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PUTTAPARTHI, INDIA, July 14, 2002: India's missile man and National Democratic Alliance candidate for the presidential election A P J Abdul Kalam made a low-profile visit to Puttaparthi in Andhra Pradesh over the weekend to meet the religious leader, Satya Sai Baba. Kalam flew into Bangalore on Saturday afternoon without any fanfare and, in the evening, left by car for Puttaparthi for a private meeting Sai Baba. After being nominated as the presidential poll nominee, which he is expected to handily win, Kalam has been to several pilgrimage centers including the Ajmer Darga in Rajasthan, Kancheepuram in Tamil Nadu, where he met the Shankaracharya, and Kanyakumari near his hometown, Rameshwaram.




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Dalits and Women Training as Priests

Posted on 2002/7/14 9:48:02 ( 798 reads )


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LUCKNOW, INDIA, JULY 14, 2002: Recently the Union Human Resource Development Ministry felt that the standards of conducting Hindu rituals were declining. The answer, the "Karma Kand Kriya," a three-month training course for students aspiring to become priests conducted by the Uttar Pradesh Sanskrit Sansthan, opened to Hindus, including the Dalits ("outcastes). "I had 24 Dalit students in a class of 30," said Avdesh Kumar Shukla, an instructor in Unnao near Lucknow. "They were all deeply interested in the religion. If caste Hindu society moderates its attitude, conversions will not take place." Instructors from Banaras Hindu University and Sanskrit Vidyapeeth trained 2,500 aspirants-more than half of them Dalits and women-in 60 districts of Uttar Pradesh. "The Indian way of life has high regard for rituals and we wanted to preserve this in the spirit in which it was intended," said Dr Sachidanand Pathak, chairman of the Sanskrit Sansthan. "Nothing in the scriptures stops casteless from becoming priests. When we are born, all of us are casteless. According to the Vedas, only a person who dedicates himself to knowledge becomes a Brahmin."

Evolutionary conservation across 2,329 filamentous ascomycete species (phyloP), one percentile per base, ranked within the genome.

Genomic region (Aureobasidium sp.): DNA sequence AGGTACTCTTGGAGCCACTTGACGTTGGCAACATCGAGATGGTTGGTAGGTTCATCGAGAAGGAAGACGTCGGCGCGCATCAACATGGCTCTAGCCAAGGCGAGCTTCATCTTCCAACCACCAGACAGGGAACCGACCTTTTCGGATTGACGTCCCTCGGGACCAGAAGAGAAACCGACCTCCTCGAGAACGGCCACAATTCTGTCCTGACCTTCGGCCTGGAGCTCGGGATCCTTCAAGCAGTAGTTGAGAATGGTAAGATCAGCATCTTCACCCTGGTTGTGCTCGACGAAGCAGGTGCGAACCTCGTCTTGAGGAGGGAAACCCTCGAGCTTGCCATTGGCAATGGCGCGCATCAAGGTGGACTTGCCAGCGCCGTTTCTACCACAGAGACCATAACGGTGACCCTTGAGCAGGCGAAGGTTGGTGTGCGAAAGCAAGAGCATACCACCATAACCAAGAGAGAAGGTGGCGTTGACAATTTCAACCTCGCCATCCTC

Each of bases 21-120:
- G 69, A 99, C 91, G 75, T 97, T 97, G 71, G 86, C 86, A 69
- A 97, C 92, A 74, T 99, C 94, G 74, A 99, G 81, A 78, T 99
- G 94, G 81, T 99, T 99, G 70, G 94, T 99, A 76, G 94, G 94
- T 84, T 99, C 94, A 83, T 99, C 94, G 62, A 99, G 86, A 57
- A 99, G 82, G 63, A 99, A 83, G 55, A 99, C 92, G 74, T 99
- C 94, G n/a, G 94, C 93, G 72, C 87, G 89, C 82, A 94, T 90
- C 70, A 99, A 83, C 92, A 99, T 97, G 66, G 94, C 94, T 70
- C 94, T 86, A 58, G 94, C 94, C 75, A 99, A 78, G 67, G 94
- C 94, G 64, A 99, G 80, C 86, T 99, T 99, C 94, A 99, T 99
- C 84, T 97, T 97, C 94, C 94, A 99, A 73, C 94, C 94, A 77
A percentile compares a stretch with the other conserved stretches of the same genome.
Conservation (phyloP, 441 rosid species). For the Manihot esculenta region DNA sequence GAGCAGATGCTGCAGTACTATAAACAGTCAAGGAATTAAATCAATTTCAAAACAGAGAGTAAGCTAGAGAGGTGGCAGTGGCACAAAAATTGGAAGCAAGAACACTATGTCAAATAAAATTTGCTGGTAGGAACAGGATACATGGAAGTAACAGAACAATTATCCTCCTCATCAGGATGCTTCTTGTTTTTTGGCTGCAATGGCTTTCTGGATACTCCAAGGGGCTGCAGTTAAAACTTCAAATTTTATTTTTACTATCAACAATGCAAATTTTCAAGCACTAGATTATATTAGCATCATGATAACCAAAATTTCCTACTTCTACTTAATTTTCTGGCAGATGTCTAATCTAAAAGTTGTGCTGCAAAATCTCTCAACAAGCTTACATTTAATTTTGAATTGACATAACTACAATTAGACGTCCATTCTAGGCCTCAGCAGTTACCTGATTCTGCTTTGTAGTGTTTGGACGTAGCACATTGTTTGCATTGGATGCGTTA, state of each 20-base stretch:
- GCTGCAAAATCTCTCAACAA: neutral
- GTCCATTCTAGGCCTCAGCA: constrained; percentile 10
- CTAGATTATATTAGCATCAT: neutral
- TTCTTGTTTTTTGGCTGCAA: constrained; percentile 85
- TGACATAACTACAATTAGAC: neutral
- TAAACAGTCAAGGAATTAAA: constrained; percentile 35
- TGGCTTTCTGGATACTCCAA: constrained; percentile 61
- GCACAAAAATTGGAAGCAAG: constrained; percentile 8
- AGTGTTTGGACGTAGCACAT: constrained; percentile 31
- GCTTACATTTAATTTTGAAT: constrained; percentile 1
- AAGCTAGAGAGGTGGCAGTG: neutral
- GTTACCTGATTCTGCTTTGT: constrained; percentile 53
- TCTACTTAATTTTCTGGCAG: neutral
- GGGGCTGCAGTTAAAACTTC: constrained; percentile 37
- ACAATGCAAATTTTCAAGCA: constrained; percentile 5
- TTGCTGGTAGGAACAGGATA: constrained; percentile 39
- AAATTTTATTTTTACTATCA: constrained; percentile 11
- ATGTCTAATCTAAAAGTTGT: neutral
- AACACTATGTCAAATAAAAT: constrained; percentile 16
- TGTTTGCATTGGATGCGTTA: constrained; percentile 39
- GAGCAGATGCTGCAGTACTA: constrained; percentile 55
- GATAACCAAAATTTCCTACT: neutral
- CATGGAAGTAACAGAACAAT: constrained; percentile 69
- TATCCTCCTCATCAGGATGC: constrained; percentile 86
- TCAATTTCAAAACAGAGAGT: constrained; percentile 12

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Fifteen Thousand Troops to Guard Amarnath Pilgrims

Posted on 2002/7/14 9:47:02 ( 801 reads )


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JAMMU, INDIA, July 14, 2002: 15,000 soldiers and 500 commandos will be deployed to protect pilgrims when they make their annual pilgrimage this month to the revered temple cave of Amarnath in Kashmir, officials said on Saturday. Security forces will guard the 320-km pilgrimage route from the start of the month-long religious event, when pilgrims make their way from Jammu to the hilltop temple in eastern Kashmir. Usually, it takes three days for a group of pilgrims to complete the journey as it involves two overnight stops at camps. Pilgrims walk the last 35 km to the cave. "Indian troops have taken positions on sensitive areas along the mountains so that Islamic militants can do no mischief," defense officials said. Dilbagh Singh, deputy inspector general of police in the Jammu region, said all the batches of pilgrims will be provided police escorts from Jammu. Sniffer dogs will also be used to detect any explosives that may have been planted by the militants. Two weeks ago, soldiers checking the mountain route were injured when explosive devices planted on the route by militants went off, police said. "Even though this year no Islamic militant outfit has banned the Hindu pilgrimage these tight security measures have been taken in the light of previous militants attack on the pilgrimage," Singh said. In 2001, militants opened fire on a camp of pilgrims in Sheshnag, 23 km from the temple cave, killing 10 people, including police as well as the visitors.